If anybody is found participating in council, let his ears be cut off, and let the leaders be singed. It was officially used in the successor state, Serbian Despotate ,  until its annexation by the Ottoman Empire in The code was used as a reference for Serbian communities under Turkish rule, which exercised considerable legal autonomy in civil cases.
According to Serbian authors T. Oraovac  and S. When the Turkish invaders conquered the medieval Serbian state many customary laws of social life amongst the Balkan peoples were brought back to use, this included the Albanians. It regulated all social spheres, thus it is considered the second oldest preserved constitution of Serbia. The original manuscript is not preserved, but around twenty copies of the transcript, ranging from the 14th to the 18th century, remain.
Today 24 manuscripts of Dusan's Code are known. The oldest extant is the Struga manuscript from ; which is not preserved in full; only articles remain. The Athos and Studenica manuscripts date from around The Hilandar , Bistrica and Prizren manuscripts, which have the most complete texts, date to the 15th century.
The Rakovac manuscript, dating to around , comprises only the last 12 articles and the Emperor's comments. From Wikipedia, the free encyclopedia. However, they must be used with caution. For a series of laws is not the same type of source as a visitor's description of a society. A law code does not describe how things actually functioned but only how they ought to have functioned.
However, an article could also reflect an innovation, a reform the ruler was trying to bring about through legislation. In this case it would not have reflected existing customs and we must then ask, was the ruler successful in realizing his reform or did it remain a dead letter? Thus a law code may at times more accurately depict an ideal than reality. This section needs expansion.
You can help by adding to it. February This section is a candidate to be copied to Wikiquote using the Transwiki process. On the Law Further commandeth our Imperial Majesty: Should our Imperial Majesty write a letter Out of wrath, or out of love Or out of mercy for any one, And should such a letter contravene the Code And be at variance with the law and justice As set down in the Code, The judges Shall not comply therewith But shall judge And act withal as justice commandenth.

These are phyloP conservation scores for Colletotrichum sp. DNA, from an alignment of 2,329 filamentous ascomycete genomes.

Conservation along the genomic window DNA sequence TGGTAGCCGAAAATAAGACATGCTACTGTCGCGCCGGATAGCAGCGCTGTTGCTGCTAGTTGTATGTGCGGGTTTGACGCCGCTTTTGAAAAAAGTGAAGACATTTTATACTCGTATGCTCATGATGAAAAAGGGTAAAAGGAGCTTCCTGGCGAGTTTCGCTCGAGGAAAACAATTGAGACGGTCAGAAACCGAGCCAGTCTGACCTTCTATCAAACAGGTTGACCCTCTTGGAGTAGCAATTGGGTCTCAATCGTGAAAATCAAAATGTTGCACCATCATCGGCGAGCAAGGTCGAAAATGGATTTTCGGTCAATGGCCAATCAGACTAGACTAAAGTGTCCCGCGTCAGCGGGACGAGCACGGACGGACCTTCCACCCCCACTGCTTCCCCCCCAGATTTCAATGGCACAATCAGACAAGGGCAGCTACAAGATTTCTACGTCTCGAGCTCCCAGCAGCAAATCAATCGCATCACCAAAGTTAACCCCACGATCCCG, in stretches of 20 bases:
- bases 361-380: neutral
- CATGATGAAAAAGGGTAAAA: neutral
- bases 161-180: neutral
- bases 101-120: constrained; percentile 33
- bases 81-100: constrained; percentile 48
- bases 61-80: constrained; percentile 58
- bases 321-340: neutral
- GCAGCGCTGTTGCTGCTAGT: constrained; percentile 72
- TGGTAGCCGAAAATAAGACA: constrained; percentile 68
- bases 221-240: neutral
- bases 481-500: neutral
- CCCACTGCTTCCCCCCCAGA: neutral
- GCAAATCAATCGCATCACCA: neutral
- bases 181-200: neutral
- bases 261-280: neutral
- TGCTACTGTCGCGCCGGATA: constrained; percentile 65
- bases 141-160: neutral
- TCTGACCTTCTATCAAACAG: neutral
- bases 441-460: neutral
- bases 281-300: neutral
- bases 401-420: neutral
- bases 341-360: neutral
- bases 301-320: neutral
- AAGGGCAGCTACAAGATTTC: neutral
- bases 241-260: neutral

On Poor Women Any poor woman unable to litigate Or defend herself shall choose an attorney Who shall speak on her behalf. The poorest hemp-spinstress shall be as free as a priest shall. On Prisoners Whoso escapeth from prison to the Imperial Court, be he a serf of the Crown, or of the Church, or of a nobleman, shall by the act itself be set free; should he be bearing any gifts for the man to whom he hath escaped, he shall return them to the man from whom he hath escaped.
Whoso escapeth from the prison at our Imperial Court to the patriarchal court shall be set free; also shall be set free any man who escapeth from the patriarchal prison to the Imperial Court. Also, should any one give shelter to a man from a foreign land, and that man be a fugitive from his master or from justice holding our imperial letter of clemency, said letter shall not be contested; should he hold no such letter, he shall be returned wherefrom he hath escaped.
Passages from Antiquity to Feudalism. Archived from the original PDF on Solivagus, Kiel Retrieved 5 February Slovo srpsko. Angelini, Paolo Tijdschrift voor Rechtsgeschiedenis. International Journal of Slavic Studies. Beograd: 72— The Slavonic and East European Review.
The Serbs. Conflict and chaos in Eastern Europe. Palgrave Macmillan. Kazhdan, Alexander , ed. Nicol, Donald MacGillivray The Last Centuries of Byzantium, — Cambridge: Cambridge University Press. Public Domain Malcolm, Noel Kosovo: A short history. Starine JAZU. SANU 51 : 7— Sedlar, Jean W. East Central Europe in the Middle Ages, — Seattle: University of Washington Press. Dumbarton Oaks. Sindik, I. Namespaces Article Talk. Views Read Edit View history. Contribute Help Community portal Recent changes Upload file.